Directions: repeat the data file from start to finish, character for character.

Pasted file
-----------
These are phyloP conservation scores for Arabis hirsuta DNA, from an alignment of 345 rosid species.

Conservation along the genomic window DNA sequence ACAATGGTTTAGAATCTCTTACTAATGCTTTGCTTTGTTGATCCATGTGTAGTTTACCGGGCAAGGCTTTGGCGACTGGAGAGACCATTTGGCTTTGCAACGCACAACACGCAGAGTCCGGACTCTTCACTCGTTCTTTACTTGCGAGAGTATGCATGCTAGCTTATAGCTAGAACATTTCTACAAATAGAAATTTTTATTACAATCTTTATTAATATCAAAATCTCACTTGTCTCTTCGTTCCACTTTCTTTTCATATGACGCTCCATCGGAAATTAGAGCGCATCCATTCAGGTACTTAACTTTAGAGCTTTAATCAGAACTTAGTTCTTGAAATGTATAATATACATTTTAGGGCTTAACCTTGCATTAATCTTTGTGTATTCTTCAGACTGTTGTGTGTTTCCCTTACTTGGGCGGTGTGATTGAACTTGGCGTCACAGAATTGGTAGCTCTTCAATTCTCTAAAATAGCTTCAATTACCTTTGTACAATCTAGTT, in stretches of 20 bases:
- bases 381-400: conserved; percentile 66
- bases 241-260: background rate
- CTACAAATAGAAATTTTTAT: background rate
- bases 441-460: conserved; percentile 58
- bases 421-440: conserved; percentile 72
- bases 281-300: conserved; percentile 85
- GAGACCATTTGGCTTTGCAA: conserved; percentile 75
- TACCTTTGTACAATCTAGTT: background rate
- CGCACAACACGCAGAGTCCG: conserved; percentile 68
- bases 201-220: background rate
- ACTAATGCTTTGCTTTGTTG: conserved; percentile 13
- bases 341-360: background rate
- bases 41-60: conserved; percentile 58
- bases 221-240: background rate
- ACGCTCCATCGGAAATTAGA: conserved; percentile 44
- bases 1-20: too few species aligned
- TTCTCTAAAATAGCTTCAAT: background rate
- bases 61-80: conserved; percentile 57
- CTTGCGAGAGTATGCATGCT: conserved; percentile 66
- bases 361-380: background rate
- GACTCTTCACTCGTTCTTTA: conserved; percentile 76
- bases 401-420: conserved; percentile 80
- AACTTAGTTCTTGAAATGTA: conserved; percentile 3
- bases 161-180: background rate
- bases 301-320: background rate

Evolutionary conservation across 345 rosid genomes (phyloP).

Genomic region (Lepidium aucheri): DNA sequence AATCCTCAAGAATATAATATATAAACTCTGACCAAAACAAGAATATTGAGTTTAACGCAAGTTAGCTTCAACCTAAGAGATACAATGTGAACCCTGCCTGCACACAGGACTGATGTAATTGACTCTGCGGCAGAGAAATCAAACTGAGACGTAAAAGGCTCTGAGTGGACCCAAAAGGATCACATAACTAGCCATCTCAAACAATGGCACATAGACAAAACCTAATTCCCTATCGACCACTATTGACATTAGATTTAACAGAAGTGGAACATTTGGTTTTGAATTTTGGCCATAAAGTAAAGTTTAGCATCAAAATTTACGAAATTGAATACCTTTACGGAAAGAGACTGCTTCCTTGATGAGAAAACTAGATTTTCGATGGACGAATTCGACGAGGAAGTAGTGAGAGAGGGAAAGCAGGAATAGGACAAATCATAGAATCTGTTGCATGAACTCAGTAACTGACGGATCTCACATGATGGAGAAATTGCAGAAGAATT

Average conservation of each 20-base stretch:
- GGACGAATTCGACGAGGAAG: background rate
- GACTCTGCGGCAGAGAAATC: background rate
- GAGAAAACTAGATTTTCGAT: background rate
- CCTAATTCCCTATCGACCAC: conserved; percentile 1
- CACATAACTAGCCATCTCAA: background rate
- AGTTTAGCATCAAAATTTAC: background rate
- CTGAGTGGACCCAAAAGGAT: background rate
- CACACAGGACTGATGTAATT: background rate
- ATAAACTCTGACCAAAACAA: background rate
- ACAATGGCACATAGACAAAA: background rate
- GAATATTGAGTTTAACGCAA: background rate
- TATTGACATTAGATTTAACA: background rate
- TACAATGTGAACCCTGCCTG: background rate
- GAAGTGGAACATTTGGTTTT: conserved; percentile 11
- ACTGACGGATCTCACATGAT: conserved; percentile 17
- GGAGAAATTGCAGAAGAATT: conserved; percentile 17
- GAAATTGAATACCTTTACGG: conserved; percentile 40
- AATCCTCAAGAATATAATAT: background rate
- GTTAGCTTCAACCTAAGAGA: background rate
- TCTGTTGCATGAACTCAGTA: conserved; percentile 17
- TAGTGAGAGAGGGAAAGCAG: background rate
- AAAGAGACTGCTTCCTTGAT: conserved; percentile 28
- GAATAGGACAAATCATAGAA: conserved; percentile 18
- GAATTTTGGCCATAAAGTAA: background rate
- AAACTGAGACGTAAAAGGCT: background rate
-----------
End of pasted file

These are phyloP conservation scores for Arabis hirsuta DNA, from an alignment of 345 rosid species.

Conservation along the genomic window DNA sequence ACAATGGTTTAGAATCTCTTACTAATGCTTTGCTTTGTTGATCCATGTGTAGTTTACCGGGCAAGGCTTTGGCGACTGGAGAGACCATTTGGCTTTGCAACGCACAACACGCAGAGTCCGGACTCTTCACTCGTTCTTTACTTGCGAGAGTATGCATGCTAGCTTATAGCTAGAACATTTCTACAAATAGAAATTTTTATTACAATCTTTATTAATATCAAAATCTCACTTGTCTCTTCGTTCCACTTTCTTTTCATATGACGCTCCATCGGAAATTAGAGCGCATCCATTCAGGTACTTAACTTTAGAGCTTTAATCAGAACTTAGTTCTTGAAATGTATAATATACATTTTAGGGCTTAACCTTGCATTAATCTTTGTGTATTCTTCAGACTGTTGTGTGTTTCCCTTACTTGGGCGGTGTGATTGAACTTGGCGTCACAGAATTGGTAGCTCTTCAATTCTCTAAAATAGCTTCAATTACCTTTGTACAATCTAGTT, in stretches of 20 bases:
- bases 381-400: conserved; percentile 66
- bases 241-260: background rate
- CTACAAATAGAAATTTTTAT: background rate
- bases 441-460: conserved; percentile 58
- bases 421-440: conserved; percentile 72
- bases 281-300: conserved; percentile 85
- GAGACCATTTGGCTTTGCAA: conserved; percentile 75
- TACCTTTGTACAATCTAGTT: background rate
- CGCACAACACGCAGAGTCCG: conserved; percentile 68
- bases 201-220: background rate
- ACTAATGCTTTGCTTTGTTG: conserved; percentile 13
- bases 341-360: background rate
- bases 41-60: conserved; percentile 58
- bases 221-240: background rate
- ACGCTCCATCGGAAATTAGA: conserved; percentile 44
- bases 1-20: too few species aligned
- TTCTCTAAAATAGCTTCAAT: background rate
- bases 61-80: conserved; percentile 57
- CTTGCGAGAGTATGCATGCT: conserved; percentile 66
- bases 361-380: background rate
- GACTCTTCACTCGTTCTTTA: conserved; percentile 76
- bases 401-420: conserved; percentile 80
- AACTTAGTTCTTGAAATGTA: conserved; percentile 3
- bases 161-180: background rate
- bases 301-320: background rate

Evolutionary conservation across 345 rosid genomes (phyloP).

Genomic region (Lepidium aucheri): DNA sequence AATCCTCAAGAATATAATATATAAACTCTGACCAAAACAAGAATATTGAGTTTAACGCAAGTTAGCTTCAACCTAAGAGATACAATGTGAACCCTGCCTGCACACAGGACTGATGTAATTGACTCTGCGGCAGAGAAATCAAACTGAGACGTAAAAGGCTCTGAGTGGACCCAAAAGGATCACATAACTAGCCATCTCAAACAATGGCACATAGACAAAACCTAATTCCCTATCGACCACTATTGACATTAGATTTAACAGAAGTGGAACATTTGGTTTTGAATTTTGGCCATAAAGTAAAGTTTAGCATCAAAATTTACGAAATTGAATACCTTTACGGAAAGAGACTGCTTCCTTGATGAGAAAACTAGATTTTCGATGGACGAATTCGACGAGGAAGTAGTGAGAGAGGGAAAGCAGGAATAGGACAAATCATAGAATCTGTTGCATGAACTCAGTAACTGACGGATCTCACATGATGGAGAAATTGCAGAAGAATT

Average conservation of each 20-base stretch:
- GGACGAATTCGACGAGGAAG: background rate
- GACTCTGCGGCAGAGAAATC: background rate
- GAGAAAACTAGATTTTCGAT: background rate
- CCTAATTCCCTATCGACCAC: conserved; percentile 1
- CACATAACTAGCCATCTCAA: background rate
- AGTTTAGCATCAAAATTTAC: background rate
- CTGAGTGGACCCAAAAGGAT: background rate
- CACACAGGACTGATGTAATT: background rate
- ATAAACTCTGACCAAAACAA: background rate
- ACAATGGCACATAGACAAAA: background rate
- GAATATTGAGTTTAACGCAA: background rate
- TATTGACATTAGATTTAACA: background rate
- TACAATGTGAACCCTGCCTG: background rate
- GAAGTGGAACATTTGGTTTT: conserved; percentile 11
- ACTGACGGATCTCACATGAT: conserved; percentile 17
- GGAGAAATTGCAGAAGAATT: conserved; percentile 17
- GAAATTGAATACCTTTACGG: conserved; percentile 40
- AATCCTCAAGAATATAATAT: background rate
- GTTAGCTTCAACCTAAGAGA: background rate
- TCTGTTGCATGAACTCAGTA: conserved; percentile 17
- TAGTGAGAGAGGGAAAGCAG: background rate
- AAAGAGACTGCTTCCTTGAT: conserved; percentile 28
- GAATAGGACAAATCATAGAA: conserved; percentile 18
- GAATTTTGGCCATAAAGTAA: background rate
- AAACTGAGACGTAAAAGGCT: background rate